Carpal Tunnel Syndrome: Everything You Need to Know
If you suffer from pain, tingling, and numbness in your hand and arm, you may have carpal tunnel syndrome. Carpal tunnel syndrome occurs when there is compression or squeezing of the median nerve, which is one of the major nerves that supply the hand.
What Is Carpal Tunnel Syndrome?
The carpal tunnel is located on the palm side of your wrist and is a narrow passageway that is surrounded by small bones and strong connective tissues, which limit its tendency to stretch or increase in size.
The median nerve originates in the neck as many small nerves that join in the forearm to form a single nerve. This nerve passes through the arm, the wrist, and into the hand through the carpal tunnel. It is because of this nerve that you are able to feel your thumb, index, middle and the ring finger. Additionally, the median nerve carries the impulse to the muscle going to the thumb.
Swelling of the wrists may lead to the compression of the median nerve. When this happens, you may experience numbness or weakness in the hand in the thumb, index finger, middle finger, and possibly the ring finger; however, the little finger is not affected.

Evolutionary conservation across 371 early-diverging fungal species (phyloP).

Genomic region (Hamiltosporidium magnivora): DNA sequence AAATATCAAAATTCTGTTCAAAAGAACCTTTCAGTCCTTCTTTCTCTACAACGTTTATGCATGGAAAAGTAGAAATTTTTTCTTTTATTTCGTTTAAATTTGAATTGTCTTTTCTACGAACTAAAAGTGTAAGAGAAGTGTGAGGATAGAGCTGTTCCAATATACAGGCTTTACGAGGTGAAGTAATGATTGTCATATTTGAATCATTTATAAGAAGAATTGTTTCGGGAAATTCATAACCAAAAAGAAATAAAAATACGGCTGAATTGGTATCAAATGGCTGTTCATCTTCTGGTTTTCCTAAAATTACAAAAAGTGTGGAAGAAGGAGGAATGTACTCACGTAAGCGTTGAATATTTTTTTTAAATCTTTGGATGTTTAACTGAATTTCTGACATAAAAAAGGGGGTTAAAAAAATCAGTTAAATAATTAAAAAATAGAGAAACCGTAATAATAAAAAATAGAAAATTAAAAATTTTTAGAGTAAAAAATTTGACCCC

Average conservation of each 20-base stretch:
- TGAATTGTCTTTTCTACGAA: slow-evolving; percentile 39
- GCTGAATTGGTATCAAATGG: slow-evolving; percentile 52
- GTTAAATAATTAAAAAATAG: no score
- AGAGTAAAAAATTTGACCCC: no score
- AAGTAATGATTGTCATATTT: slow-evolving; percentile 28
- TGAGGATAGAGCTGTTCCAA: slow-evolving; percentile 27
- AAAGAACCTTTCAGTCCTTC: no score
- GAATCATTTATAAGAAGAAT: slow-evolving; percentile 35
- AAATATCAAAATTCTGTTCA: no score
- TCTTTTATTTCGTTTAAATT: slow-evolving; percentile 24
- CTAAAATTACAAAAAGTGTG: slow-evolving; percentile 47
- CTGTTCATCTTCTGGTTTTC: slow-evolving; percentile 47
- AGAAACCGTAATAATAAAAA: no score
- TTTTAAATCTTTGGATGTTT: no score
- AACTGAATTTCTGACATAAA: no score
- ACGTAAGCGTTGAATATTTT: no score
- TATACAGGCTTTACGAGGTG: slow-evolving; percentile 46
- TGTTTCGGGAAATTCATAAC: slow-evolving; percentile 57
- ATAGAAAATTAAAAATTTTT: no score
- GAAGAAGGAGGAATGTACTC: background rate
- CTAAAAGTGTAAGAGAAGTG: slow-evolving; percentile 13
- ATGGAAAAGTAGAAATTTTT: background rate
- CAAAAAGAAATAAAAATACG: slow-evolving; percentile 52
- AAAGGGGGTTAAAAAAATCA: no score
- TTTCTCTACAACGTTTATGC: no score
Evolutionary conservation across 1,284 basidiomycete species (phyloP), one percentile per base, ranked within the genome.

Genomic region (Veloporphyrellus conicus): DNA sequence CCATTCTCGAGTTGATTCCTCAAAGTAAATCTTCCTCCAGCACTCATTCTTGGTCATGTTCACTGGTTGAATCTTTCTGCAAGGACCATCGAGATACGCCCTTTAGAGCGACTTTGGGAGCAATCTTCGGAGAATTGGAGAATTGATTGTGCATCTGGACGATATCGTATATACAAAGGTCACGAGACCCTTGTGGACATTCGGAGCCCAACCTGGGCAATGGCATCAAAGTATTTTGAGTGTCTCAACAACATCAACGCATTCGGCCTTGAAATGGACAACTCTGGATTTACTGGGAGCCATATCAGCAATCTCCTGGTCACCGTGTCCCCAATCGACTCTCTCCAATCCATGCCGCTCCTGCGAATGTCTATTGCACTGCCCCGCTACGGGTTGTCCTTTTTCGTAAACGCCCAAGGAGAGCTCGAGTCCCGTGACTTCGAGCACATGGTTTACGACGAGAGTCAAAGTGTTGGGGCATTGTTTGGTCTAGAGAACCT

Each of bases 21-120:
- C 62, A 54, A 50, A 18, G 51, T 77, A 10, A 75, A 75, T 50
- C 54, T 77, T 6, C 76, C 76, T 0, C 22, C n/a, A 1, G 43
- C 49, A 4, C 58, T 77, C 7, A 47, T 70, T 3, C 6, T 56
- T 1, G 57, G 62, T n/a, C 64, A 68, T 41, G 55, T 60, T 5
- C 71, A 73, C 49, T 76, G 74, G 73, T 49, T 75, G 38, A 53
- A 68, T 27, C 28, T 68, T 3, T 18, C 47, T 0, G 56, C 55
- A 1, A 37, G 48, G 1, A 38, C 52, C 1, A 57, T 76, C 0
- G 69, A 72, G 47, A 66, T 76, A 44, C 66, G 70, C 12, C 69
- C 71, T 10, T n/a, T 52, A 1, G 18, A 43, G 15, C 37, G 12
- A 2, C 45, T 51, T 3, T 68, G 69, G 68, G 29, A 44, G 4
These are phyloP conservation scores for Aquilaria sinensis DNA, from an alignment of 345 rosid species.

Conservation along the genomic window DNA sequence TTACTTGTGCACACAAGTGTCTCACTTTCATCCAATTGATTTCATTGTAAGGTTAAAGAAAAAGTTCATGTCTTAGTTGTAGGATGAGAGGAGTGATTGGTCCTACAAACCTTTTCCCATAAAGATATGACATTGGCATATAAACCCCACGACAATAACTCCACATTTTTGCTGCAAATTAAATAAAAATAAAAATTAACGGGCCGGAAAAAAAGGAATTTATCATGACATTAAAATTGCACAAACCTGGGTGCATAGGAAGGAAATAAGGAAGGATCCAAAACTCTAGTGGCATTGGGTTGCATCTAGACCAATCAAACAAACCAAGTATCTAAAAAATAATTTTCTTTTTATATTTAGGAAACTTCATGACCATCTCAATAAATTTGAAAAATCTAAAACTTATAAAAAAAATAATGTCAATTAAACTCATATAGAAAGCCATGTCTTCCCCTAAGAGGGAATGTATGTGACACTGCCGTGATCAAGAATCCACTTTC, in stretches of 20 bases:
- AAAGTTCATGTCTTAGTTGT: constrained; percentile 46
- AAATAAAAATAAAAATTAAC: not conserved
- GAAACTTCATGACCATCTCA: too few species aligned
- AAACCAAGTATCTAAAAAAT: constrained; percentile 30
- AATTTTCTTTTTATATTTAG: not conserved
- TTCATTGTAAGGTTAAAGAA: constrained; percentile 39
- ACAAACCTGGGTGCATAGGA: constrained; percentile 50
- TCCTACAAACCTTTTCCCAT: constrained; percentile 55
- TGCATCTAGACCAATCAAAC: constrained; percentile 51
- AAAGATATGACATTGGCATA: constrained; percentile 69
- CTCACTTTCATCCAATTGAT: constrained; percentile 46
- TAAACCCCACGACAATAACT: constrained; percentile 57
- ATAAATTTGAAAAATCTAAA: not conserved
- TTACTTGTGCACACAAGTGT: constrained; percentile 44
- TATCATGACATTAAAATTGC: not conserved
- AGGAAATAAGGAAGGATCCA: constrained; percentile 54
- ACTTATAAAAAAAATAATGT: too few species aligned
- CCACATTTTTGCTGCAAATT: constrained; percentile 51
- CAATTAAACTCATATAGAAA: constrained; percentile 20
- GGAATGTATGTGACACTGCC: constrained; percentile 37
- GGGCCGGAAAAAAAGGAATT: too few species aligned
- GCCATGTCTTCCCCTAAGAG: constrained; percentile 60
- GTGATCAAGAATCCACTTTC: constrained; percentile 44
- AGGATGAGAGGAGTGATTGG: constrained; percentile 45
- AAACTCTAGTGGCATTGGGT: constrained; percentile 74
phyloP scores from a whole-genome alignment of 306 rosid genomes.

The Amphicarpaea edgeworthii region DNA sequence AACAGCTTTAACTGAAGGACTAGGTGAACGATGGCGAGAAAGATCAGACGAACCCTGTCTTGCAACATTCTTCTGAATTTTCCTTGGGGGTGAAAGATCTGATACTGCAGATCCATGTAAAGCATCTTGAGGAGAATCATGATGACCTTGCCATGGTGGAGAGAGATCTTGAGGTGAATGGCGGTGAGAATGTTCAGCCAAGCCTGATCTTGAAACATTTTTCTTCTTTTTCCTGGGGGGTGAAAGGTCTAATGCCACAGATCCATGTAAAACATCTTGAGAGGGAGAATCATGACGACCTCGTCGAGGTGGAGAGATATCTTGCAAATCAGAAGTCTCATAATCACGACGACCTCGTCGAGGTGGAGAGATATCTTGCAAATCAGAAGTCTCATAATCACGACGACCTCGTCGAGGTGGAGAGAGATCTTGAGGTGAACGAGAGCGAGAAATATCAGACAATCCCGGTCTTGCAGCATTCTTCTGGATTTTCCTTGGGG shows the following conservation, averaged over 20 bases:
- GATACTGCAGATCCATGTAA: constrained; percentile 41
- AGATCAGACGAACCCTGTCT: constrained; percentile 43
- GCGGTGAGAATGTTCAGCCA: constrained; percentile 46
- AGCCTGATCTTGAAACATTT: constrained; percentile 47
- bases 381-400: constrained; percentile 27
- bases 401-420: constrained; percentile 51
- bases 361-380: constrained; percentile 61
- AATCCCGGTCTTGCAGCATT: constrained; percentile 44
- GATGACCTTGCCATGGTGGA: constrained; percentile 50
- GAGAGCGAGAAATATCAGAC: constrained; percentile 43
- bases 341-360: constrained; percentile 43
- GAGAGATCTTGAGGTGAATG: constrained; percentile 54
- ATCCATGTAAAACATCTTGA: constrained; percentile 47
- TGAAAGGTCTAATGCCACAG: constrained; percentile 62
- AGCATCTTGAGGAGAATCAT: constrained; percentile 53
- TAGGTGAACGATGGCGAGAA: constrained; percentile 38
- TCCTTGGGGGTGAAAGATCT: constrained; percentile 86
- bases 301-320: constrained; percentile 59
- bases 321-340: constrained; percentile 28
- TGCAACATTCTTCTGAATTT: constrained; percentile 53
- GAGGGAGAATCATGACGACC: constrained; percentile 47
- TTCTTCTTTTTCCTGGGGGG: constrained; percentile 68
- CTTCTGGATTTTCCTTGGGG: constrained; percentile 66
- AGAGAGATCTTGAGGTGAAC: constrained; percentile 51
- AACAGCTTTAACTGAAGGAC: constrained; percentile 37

Symptoms of Carpal Tunnel Syndrome
Carpal tunnel syndrome results in a few symptoms. These symptoms tend to worsen gradually, and they tend to come and go. However, without adequate treatment, these symptoms may simply get worse and persist for longer periods of time.
Symptoms of carpal tunnel syndrome may include:
- Numbness, pain, and tingling particularly in the thumb, index finger, middle finger, and ring finger.
- The ‘sleeping’ of the hand.
- A sudden burning sensation that radiates up the arm and into the shoulder.
- Sudden twinges of pain or shock that travels in the thumb, index, middle and the ring finger.
- Weakness of the muscles in the hand; you may find it difficult to perform trivial tasks such as picking up a cup of coffee, buttoning your shirt, etc.
- Dropping objects and not being able to hold things with a firm grip for long periods of time.
Your symptoms may be more prominent at night. This is because many people often sleep in positions that bend their wrists, thereby compressing the median nerve and exacerbating symptoms.